Duterte’s soft-pedalling on Beijing: Good for Manila, bad for Asean


Since his ascent to the presidency, Mr Rodrigo Duterte has overseen a remarkable reorientation in Philippine foreign policy. Promising an independent course that would “not be dependent on the United States”, the tough-talking Filipino leader has downgraded military cooperation with Washington and taken a radically divergent approach to Beijing.

Just hours after his inauguration on June 30 last year, Mr Duterte promised not to “flaunt” his country’s landmark arbitration case in the South China Sea to “taunt” China. Over the succeeding months, he prioritised the revival of frayed diplomatic ties with the Asian juggernaut to avoid conflict and entice large-scale Chinese infrastructure investments.

Against the backdrop of a burgeoning Sino-Philippine rapprochement, few expected Mr Duterte to take a tough stance on the South China Sea disputes during his tenure as the (rotational) chairman of Asean this year.

However, what caught most by surprise was the Filipino leader’s determined effort to shield China against any criticism, whether directly or indirectly. As a result, Asean, which marks its 50th anniversary this year, risks fading into irrelevance amid festering maritime disputes in the region.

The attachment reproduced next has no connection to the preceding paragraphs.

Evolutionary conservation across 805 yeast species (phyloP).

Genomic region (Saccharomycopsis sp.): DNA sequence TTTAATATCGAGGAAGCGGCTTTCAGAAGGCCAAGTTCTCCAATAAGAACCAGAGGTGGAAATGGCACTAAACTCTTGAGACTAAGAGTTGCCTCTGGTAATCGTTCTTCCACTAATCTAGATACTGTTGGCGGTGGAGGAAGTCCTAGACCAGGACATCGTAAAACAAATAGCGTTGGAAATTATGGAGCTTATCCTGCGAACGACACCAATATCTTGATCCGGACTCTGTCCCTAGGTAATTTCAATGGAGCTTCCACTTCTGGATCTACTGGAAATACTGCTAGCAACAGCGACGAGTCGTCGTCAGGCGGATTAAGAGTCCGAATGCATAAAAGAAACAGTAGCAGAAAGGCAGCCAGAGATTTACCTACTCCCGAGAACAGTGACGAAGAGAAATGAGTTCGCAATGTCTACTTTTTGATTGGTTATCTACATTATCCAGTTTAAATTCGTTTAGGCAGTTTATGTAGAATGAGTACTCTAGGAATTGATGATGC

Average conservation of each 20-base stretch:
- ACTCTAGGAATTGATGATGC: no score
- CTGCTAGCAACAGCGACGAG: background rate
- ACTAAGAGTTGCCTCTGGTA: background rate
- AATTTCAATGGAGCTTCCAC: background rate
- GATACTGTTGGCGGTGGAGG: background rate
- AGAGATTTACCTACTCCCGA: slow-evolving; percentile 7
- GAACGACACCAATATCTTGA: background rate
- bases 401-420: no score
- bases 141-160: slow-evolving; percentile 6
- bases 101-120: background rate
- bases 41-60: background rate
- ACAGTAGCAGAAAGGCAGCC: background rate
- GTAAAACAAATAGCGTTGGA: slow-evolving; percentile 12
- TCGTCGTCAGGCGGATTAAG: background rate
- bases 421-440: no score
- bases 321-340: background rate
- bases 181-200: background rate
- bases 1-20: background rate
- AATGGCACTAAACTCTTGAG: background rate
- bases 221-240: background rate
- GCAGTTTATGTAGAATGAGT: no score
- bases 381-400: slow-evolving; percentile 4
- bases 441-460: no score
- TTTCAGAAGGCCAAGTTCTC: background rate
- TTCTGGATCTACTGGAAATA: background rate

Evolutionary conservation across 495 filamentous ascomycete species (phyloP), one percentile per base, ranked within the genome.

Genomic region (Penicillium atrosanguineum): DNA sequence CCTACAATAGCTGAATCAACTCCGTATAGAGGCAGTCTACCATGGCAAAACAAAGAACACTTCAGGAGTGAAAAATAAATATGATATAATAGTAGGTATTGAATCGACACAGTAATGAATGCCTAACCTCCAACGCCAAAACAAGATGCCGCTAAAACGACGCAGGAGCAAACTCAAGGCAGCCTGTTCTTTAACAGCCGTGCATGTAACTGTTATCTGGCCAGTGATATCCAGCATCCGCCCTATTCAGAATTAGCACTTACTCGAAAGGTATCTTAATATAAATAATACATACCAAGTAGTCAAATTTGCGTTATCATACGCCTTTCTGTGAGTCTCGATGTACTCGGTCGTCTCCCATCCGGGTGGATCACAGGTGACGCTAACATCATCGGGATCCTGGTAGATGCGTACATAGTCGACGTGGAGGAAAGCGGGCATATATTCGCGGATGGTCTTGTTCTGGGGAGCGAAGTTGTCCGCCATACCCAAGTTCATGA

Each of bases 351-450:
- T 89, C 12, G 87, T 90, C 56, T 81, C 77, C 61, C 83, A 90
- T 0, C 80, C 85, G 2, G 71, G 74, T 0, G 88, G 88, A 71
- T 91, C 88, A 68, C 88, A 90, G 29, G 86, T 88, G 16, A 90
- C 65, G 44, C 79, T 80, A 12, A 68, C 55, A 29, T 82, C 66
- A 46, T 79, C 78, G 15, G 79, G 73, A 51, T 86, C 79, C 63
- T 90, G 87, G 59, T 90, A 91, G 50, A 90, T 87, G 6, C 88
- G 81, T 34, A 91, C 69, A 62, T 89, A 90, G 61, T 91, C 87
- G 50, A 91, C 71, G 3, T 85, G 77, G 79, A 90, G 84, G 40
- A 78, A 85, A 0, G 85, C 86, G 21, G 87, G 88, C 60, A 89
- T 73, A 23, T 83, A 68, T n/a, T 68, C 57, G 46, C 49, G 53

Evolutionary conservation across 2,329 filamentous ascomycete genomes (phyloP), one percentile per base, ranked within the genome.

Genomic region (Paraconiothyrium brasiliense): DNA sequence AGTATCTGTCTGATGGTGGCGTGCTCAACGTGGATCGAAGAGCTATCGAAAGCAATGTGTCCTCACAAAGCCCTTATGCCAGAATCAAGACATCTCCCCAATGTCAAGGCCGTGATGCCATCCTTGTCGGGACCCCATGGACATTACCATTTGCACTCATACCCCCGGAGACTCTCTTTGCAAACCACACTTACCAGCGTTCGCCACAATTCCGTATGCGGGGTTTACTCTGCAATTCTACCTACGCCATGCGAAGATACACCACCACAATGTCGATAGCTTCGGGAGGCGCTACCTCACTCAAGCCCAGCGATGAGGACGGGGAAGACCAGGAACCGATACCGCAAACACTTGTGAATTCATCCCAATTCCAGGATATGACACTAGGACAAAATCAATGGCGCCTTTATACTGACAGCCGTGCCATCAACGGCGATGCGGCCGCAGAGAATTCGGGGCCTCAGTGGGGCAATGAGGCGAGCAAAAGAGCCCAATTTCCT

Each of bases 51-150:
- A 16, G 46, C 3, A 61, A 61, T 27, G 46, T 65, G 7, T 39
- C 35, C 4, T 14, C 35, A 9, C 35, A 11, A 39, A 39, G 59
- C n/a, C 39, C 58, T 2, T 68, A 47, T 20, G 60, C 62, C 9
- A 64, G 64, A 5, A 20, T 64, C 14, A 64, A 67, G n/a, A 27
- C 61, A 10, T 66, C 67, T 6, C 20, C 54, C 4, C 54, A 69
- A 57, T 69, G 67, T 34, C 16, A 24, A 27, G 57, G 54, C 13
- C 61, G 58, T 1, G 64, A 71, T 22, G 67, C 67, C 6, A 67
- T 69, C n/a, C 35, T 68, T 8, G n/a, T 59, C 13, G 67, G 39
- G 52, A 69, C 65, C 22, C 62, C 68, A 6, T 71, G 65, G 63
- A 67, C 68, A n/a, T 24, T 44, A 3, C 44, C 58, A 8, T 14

Although Asean operates on a consensus-based decision-making process, the chairman has significant prerogative in setting the regional agenda. Reports suggest that during the recent Asean summit in Manila, Mr Duterte not only declined to raise the Philippines’ arbitration case, he also vetoed any reference to China’s massive reclamation activities, which have given birth to a sprawling network of military facilities in the high seas.